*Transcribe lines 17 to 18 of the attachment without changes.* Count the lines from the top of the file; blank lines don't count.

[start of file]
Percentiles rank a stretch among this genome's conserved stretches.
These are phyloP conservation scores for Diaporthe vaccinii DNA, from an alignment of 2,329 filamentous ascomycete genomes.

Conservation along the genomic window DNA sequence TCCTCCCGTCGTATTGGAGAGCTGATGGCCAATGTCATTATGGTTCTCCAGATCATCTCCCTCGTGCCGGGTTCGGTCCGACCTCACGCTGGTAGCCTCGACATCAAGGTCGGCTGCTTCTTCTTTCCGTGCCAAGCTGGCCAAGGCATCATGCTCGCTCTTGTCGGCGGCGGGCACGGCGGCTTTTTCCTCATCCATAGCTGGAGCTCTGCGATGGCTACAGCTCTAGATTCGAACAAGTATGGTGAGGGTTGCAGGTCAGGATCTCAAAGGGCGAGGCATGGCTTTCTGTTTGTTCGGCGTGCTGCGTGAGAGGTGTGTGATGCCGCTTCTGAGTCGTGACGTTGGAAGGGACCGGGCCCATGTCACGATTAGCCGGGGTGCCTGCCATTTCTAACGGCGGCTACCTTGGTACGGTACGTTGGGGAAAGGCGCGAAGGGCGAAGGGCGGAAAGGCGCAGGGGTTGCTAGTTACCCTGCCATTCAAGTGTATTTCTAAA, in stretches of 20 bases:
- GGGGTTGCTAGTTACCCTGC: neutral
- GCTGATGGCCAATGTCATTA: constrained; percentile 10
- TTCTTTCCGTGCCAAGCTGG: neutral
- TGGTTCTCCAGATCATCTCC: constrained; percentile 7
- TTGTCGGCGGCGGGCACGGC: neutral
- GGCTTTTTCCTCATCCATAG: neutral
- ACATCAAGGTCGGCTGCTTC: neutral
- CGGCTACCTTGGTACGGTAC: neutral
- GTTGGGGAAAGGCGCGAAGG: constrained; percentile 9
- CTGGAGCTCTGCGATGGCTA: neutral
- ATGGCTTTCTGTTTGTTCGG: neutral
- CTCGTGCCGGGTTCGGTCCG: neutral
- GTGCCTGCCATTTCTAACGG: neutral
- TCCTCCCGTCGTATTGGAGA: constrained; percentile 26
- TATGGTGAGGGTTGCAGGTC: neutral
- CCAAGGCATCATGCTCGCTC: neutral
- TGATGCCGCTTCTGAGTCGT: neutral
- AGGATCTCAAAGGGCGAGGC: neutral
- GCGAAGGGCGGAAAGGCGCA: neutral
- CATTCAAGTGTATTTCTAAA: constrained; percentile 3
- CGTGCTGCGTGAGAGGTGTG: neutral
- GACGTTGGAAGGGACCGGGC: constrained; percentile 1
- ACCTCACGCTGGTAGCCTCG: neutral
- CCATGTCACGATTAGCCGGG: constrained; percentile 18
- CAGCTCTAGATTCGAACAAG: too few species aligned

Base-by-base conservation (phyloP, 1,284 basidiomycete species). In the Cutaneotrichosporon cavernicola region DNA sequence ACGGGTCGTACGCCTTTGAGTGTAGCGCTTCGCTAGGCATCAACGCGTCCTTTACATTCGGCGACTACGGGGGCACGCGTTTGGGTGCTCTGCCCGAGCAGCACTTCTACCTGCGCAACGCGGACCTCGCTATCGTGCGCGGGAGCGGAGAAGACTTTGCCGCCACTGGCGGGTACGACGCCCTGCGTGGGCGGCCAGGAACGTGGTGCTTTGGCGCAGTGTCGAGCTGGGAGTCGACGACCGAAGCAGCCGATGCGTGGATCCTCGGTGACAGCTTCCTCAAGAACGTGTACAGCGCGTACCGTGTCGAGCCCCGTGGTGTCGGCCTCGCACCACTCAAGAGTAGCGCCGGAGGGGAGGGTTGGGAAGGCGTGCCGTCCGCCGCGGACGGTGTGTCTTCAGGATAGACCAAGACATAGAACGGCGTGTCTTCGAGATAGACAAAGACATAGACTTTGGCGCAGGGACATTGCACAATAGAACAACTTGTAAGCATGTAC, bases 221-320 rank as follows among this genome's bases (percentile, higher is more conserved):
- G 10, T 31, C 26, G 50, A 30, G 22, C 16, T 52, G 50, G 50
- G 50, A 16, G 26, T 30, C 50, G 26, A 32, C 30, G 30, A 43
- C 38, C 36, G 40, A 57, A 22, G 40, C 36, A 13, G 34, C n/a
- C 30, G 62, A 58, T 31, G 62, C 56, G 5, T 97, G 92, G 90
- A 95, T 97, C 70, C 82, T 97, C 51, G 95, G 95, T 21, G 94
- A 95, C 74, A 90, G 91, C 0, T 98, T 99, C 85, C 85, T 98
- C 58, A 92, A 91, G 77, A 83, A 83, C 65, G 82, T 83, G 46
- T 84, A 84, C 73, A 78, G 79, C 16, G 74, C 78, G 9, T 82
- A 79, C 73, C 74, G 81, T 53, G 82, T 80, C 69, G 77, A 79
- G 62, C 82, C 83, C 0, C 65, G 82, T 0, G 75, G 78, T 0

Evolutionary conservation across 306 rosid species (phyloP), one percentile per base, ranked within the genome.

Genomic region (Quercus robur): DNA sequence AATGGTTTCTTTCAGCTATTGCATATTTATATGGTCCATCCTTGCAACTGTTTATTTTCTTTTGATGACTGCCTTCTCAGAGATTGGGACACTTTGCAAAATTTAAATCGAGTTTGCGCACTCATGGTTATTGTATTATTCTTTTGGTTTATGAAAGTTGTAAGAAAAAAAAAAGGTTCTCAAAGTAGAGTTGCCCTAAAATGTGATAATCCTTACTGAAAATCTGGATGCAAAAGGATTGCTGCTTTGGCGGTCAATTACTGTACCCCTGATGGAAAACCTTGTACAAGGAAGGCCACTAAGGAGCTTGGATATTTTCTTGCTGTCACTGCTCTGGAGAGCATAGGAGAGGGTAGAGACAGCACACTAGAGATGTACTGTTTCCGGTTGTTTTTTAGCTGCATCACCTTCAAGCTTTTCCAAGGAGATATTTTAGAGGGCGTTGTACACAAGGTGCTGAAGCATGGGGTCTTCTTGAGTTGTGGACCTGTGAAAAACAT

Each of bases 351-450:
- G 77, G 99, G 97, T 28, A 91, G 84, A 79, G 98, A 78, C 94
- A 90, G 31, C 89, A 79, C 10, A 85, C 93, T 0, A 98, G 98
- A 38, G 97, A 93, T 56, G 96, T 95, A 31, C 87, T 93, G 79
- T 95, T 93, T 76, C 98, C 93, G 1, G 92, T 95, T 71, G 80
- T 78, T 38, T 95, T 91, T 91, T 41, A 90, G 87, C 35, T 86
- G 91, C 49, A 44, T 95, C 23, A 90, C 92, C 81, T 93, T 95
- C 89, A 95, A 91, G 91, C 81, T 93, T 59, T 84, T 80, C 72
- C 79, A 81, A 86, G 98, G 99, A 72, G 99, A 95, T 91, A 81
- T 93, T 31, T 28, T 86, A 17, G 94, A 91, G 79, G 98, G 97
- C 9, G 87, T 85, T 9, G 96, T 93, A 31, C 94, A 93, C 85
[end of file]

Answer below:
- TCCTCCCGTCGTATTGGAGA: constrained; percentile 26
- TATGGTGAGGGTTGCAGGTC: neutral